Rice Prices and Trade Revisited


The fact that the price of Thai rice for export has declined by over 40 percent in the last six months gets a ‘what else is new’ reaction. U.S. corn prices are also down over 40 percent from their peak average weekly price, hard red winter wheat prices are down 50 percent and petroleum 60 percent. Thai rice export prices are still 70 percent higher than a year ago and 170 percent higher than average prices for the first five years of this decade. More adjustments are yet to come.

Thailand provides 30-35 percent of world rice exports and was the epicenter of market activity earlier this year as fear spread that rice export market demands could not be met. Prices went from $325 per metric ton (MT) for 100 percent grade B rice in early November of 2007 to a weekly average of $970 per MT by May of 2008. The price collapsed to $560 per MT by early November 2008 and is expected to continue to go lower. Vietnam, the number two exporter with 16-18 percent of the market, is reportedly offering rice for $400 per MT, and Vietnam and India, the number five exporter, have been aggressive exporters in recent months. During the first five years of this decade the price of Thai rice for exports averaged $205 per MT.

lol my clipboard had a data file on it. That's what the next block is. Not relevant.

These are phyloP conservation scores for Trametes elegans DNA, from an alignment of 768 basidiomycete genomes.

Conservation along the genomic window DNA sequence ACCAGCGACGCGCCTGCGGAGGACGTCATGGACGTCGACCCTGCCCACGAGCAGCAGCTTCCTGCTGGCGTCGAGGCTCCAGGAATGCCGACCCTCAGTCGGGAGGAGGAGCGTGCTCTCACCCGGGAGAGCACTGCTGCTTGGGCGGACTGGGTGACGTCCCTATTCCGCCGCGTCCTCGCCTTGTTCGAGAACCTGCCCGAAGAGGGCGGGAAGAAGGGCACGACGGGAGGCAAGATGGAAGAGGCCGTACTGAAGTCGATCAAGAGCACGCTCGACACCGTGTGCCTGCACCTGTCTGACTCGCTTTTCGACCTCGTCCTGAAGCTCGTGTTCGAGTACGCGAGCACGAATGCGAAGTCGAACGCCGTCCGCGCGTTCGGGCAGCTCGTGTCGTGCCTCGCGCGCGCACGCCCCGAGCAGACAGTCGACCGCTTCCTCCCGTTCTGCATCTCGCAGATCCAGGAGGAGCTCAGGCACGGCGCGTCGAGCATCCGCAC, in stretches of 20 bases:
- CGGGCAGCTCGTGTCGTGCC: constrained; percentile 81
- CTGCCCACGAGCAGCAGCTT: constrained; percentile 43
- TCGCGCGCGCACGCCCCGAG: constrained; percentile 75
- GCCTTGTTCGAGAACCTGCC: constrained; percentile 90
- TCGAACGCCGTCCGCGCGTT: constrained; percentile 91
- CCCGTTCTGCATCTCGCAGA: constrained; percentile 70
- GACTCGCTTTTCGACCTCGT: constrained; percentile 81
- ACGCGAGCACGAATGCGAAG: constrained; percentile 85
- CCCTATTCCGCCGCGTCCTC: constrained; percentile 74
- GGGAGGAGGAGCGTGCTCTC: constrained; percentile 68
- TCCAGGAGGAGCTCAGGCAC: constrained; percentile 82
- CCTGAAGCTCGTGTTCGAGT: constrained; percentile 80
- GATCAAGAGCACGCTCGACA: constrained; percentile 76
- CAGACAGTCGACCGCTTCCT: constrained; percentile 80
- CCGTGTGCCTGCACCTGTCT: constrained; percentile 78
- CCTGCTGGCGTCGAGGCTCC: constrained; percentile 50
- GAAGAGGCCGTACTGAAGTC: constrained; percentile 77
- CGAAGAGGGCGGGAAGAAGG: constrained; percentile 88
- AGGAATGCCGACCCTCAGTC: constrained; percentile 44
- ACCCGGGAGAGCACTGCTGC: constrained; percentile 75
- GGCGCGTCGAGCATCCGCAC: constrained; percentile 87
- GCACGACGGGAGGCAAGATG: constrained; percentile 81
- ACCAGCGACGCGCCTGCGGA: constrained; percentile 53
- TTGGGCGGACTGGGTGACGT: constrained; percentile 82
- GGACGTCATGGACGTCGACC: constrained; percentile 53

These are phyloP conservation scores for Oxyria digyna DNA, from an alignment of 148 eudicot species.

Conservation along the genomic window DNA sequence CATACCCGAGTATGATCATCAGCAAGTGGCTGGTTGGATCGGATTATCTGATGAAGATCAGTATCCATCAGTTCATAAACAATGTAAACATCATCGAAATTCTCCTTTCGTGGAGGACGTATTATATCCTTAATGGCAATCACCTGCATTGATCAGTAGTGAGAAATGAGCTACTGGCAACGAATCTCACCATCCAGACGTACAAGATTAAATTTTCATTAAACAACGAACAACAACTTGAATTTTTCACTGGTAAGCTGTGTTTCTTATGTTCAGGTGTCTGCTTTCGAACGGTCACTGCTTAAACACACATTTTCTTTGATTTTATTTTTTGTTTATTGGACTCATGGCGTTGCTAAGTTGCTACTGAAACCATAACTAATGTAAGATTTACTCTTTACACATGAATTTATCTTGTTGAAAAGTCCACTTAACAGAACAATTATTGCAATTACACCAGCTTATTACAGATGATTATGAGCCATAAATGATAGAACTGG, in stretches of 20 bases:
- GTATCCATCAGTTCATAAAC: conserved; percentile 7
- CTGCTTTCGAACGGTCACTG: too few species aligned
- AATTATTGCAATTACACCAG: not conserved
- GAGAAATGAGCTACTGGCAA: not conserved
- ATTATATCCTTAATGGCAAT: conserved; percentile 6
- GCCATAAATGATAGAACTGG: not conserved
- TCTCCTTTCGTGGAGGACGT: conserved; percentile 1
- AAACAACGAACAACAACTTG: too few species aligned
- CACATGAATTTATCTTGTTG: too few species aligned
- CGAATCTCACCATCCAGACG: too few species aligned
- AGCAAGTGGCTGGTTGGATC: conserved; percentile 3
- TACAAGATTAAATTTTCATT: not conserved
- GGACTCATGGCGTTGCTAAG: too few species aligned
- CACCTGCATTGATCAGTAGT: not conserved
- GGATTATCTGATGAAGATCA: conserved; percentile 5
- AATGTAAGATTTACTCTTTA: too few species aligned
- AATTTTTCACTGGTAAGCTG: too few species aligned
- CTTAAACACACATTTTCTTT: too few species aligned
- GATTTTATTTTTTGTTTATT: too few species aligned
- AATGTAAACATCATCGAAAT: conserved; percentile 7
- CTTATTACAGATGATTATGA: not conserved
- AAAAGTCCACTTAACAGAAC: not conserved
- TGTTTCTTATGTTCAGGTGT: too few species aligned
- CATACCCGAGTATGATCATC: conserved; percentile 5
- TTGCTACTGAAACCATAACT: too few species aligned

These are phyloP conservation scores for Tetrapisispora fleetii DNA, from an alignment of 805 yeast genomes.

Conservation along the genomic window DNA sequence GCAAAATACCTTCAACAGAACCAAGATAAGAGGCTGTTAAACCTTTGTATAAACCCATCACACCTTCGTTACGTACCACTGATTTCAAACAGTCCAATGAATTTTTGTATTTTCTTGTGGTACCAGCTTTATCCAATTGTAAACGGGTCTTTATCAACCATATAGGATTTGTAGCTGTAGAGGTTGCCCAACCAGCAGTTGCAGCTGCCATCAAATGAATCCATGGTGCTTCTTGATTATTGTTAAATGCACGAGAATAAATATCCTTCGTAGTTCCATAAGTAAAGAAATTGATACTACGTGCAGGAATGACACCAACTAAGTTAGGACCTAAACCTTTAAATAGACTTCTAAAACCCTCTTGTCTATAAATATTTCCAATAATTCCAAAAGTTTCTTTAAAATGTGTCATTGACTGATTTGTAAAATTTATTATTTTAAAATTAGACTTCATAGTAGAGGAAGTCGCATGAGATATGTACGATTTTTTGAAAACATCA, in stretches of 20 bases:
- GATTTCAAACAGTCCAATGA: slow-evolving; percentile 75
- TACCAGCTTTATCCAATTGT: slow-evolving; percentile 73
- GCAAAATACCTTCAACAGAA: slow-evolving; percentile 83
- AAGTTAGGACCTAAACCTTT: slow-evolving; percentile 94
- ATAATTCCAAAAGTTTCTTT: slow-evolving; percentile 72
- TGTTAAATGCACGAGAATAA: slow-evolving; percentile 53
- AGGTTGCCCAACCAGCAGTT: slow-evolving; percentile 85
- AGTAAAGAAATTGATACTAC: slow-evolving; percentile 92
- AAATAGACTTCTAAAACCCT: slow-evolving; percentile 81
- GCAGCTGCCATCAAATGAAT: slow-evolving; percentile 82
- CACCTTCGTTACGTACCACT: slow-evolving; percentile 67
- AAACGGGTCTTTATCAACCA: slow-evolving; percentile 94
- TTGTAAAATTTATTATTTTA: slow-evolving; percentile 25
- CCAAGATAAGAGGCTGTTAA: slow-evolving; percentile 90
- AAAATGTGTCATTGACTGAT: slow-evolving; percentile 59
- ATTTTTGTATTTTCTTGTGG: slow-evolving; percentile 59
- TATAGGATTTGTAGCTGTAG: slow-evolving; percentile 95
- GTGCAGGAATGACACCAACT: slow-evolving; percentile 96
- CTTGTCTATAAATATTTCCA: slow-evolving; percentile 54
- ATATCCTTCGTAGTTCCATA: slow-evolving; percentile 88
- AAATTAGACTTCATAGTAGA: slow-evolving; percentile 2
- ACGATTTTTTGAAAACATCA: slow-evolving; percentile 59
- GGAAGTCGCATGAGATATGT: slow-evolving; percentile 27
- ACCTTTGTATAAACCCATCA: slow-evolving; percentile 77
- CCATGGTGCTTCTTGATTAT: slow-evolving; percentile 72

These wild price gyrations occurred while exports of rice actually declined 2.7 million metric tons (MMT) to 29.2 MMT for calendar year 2008, almost the same level of exports as in 2005 and 2006 and expected for 2009. According to estimates from the Foreign Agricultural Service of USDA, production, consumption, and carryover supplies are all up for the year. Rice prices were first swept along by increases in market prices for all raw agricultural and non-agricultural commodities. In late 2007 India and Vietnam instituted export bans. That fed on itself in early 2008 as Thai exporters became concerned that they had overcommitted supplies. Major importers like the Philippines became more active in importing to protect domestic markets.